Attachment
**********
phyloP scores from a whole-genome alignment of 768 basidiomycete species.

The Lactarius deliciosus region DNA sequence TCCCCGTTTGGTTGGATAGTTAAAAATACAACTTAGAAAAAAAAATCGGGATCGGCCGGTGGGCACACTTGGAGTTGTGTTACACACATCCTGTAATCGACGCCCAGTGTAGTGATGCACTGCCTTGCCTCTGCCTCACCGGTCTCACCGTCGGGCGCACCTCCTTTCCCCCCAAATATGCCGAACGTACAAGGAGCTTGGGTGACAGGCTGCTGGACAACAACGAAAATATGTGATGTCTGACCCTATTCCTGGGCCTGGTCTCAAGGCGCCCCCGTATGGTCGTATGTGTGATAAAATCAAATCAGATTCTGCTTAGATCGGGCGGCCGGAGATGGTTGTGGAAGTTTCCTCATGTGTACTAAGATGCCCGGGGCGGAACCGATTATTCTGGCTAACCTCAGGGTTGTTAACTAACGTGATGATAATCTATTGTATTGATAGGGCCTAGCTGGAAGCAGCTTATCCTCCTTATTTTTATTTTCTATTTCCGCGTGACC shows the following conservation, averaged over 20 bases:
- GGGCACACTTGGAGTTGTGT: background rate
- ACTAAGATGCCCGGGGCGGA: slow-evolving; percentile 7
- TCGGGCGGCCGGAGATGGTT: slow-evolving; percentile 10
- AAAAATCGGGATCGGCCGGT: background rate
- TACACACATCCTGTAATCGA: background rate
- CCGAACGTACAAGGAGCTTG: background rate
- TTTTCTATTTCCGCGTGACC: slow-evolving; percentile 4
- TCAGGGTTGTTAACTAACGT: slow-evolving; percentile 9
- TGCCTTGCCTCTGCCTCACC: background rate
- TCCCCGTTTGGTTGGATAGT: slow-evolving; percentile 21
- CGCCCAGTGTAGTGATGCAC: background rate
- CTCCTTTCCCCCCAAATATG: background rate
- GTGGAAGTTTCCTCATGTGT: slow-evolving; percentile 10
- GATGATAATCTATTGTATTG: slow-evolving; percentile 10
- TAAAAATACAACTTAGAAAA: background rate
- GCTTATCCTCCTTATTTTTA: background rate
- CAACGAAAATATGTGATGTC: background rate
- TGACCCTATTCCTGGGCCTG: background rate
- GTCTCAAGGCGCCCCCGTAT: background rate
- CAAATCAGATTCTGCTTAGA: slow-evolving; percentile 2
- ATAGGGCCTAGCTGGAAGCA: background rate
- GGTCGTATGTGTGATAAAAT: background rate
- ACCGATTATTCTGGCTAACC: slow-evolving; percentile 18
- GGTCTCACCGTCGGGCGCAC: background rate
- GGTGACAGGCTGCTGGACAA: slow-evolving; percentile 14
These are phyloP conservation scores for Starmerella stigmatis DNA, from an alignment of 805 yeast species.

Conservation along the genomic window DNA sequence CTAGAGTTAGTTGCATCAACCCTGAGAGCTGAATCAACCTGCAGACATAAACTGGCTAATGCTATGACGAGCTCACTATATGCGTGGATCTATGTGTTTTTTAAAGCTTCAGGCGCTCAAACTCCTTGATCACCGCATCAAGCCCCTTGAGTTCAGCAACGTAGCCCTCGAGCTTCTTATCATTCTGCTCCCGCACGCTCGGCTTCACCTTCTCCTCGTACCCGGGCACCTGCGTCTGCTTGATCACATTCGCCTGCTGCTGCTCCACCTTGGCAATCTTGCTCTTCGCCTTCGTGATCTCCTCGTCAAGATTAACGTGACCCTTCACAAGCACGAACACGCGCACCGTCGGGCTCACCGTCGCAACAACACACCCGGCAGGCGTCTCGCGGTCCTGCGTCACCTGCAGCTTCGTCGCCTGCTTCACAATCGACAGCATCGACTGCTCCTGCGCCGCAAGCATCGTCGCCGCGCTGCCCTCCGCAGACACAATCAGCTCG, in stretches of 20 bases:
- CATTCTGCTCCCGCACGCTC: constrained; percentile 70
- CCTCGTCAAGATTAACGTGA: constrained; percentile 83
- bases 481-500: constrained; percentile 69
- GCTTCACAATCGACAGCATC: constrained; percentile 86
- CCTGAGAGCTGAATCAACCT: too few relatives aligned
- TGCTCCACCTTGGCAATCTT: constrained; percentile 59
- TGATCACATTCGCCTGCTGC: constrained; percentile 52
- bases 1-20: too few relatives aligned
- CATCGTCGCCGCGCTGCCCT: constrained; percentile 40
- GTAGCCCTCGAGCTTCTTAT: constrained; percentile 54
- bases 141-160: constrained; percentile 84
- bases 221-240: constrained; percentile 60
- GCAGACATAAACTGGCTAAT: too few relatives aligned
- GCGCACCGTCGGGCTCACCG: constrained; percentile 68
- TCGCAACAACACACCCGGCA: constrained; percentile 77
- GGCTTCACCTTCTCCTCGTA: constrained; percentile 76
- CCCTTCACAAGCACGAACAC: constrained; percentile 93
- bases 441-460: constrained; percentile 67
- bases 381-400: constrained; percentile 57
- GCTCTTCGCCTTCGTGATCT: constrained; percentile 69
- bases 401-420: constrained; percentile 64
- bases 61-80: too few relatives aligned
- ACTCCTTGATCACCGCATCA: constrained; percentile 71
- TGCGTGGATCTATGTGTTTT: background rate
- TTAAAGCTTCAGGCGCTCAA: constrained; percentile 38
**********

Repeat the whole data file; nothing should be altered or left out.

phyloP scores from a whole-genome alignment of 768 basidiomycete species.

The Lactarius deliciosus region DNA sequence TCCCCGTTTGGTTGGATAGTTAAAAATACAACTTAGAAAAAAAAATCGGGATCGGCCGGTGGGCACACTTGGAGTTGTGTTACACACATCCTGTAATCGACGCCCAGTGTAGTGATGCACTGCCTTGCCTCTGCCTCACCGGTCTCACCGTCGGGCGCACCTCCTTTCCCCCCAAATATGCCGAACGTACAAGGAGCTTGGGTGACAGGCTGCTGGACAACAACGAAAATATGTGATGTCTGACCCTATTCCTGGGCCTGGTCTCAAGGCGCCCCCGTATGGTCGTATGTGTGATAAAATCAAATCAGATTCTGCTTAGATCGGGCGGCCGGAGATGGTTGTGGAAGTTTCCTCATGTGTACTAAGATGCCCGGGGCGGAACCGATTATTCTGGCTAACCTCAGGGTTGTTAACTAACGTGATGATAATCTATTGTATTGATAGGGCCTAGCTGGAAGCAGCTTATCCTCCTTATTTTTATTTTCTATTTCCGCGTGACC shows the following conservation, averaged over 20 bases:
- GGGCACACTTGGAGTTGTGT: background rate
- ACTAAGATGCCCGGGGCGGA: slow-evolving; percentile 7
- TCGGGCGGCCGGAGATGGTT: slow-evolving; percentile 10
- AAAAATCGGGATCGGCCGGT: background rate
- TACACACATCCTGTAATCGA: background rate
- CCGAACGTACAAGGAGCTTG: background rate
- TTTTCTATTTCCGCGTGACC: slow-evolving; percentile 4
- TCAGGGTTGTTAACTAACGT: slow-evolving; percentile 9
- TGCCTTGCCTCTGCCTCACC: background rate
- TCCCCGTTTGGTTGGATAGT: slow-evolving; percentile 21
- CGCCCAGTGTAGTGATGCAC: background rate
- CTCCTTTCCCCCCAAATATG: background rate
- GTGGAAGTTTCCTCATGTGT: slow-evolving; percentile 10
- GATGATAATCTATTGTATTG: slow-evolving; percentile 10
- TAAAAATACAACTTAGAAAA: background rate
- GCTTATCCTCCTTATTTTTA: background rate
- CAACGAAAATATGTGATGTC: background rate
- TGACCCTATTCCTGGGCCTG: background rate
- GTCTCAAGGCGCCCCCGTAT: background rate
- CAAATCAGATTCTGCTTAGA: slow-evolving; percentile 2
- ATAGGGCCTAGCTGGAAGCA: background rate
- GGTCGTATGTGTGATAAAAT: background rate
- ACCGATTATTCTGGCTAACC: slow-evolving; percentile 18
- GGTCTCACCGTCGGGCGCAC: background rate
- GGTGACAGGCTGCTGGACAA: slow-evolving; percentile 14
These are phyloP conservation scores for Starmerella stigmatis DNA, from an alignment of 805 yeast species.

Conservation along the genomic window DNA sequence CTAGAGTTAGTTGCATCAACCCTGAGAGCTGAATCAACCTGCAGACATAAACTGGCTAATGCTATGACGAGCTCACTATATGCGTGGATCTATGTGTTTTTTAAAGCTTCAGGCGCTCAAACTCCTTGATCACCGCATCAAGCCCCTTGAGTTCAGCAACGTAGCCCTCGAGCTTCTTATCATTCTGCTCCCGCACGCTCGGCTTCACCTTCTCCTCGTACCCGGGCACCTGCGTCTGCTTGATCACATTCGCCTGCTGCTGCTCCACCTTGGCAATCTTGCTCTTCGCCTTCGTGATCTCCTCGTCAAGATTAACGTGACCCTTCACAAGCACGAACACGCGCACCGTCGGGCTCACCGTCGCAACAACACACCCGGCAGGCGTCTCGCGGTCCTGCGTCACCTGCAGCTTCGTCGCCTGCTTCACAATCGACAGCATCGACTGCTCCTGCGCCGCAAGCATCGTCGCCGCGCTGCCCTCCGCAGACACAATCAGCTCG, in stretches of 20 bases:
- CATTCTGCTCCCGCACGCTC: constrained; percentile 70
- CCTCGTCAAGATTAACGTGA: constrained; percentile 83
- bases 481-500: constrained; percentile 69
- GCTTCACAATCGACAGCATC: constrained; percentile 86
- CCTGAGAGCTGAATCAACCT: too few relatives aligned
- TGCTCCACCTTGGCAATCTT: constrained; percentile 59
- TGATCACATTCGCCTGCTGC: constrained; percentile 52
- bases 1-20: too few relatives aligned
- CATCGTCGCCGCGCTGCCCT: constrained; percentile 40
- GTAGCCCTCGAGCTTCTTAT: constrained; percentile 54
- bases 141-160: constrained; percentile 84
- bases 221-240: constrained; percentile 60
- GCAGACATAAACTGGCTAAT: too few relatives aligned
- GCGCACCGTCGGGCTCACCG: constrained; percentile 68
- TCGCAACAACACACCCGGCA: constrained; percentile 77
- GGCTTCACCTTCTCCTCGTA: constrained; percentile 76
- CCCTTCACAAGCACGAACAC: constrained; percentile 93
- bases 441-460: constrained; percentile 67
- bases 381-400: constrained; percentile 57
- GCTCTTCGCCTTCGTGATCT: constrained; percentile 69
- bases 401-420: constrained; percentile 64
- bases 61-80: too few relatives aligned
- ACTCCTTGATCACCGCATCA: constrained; percentile 71
- TGCGTGGATCTATGTGTTTT: background rate
- TTAAAGCTTCAGGCGCTCAA: constrained; percentile 38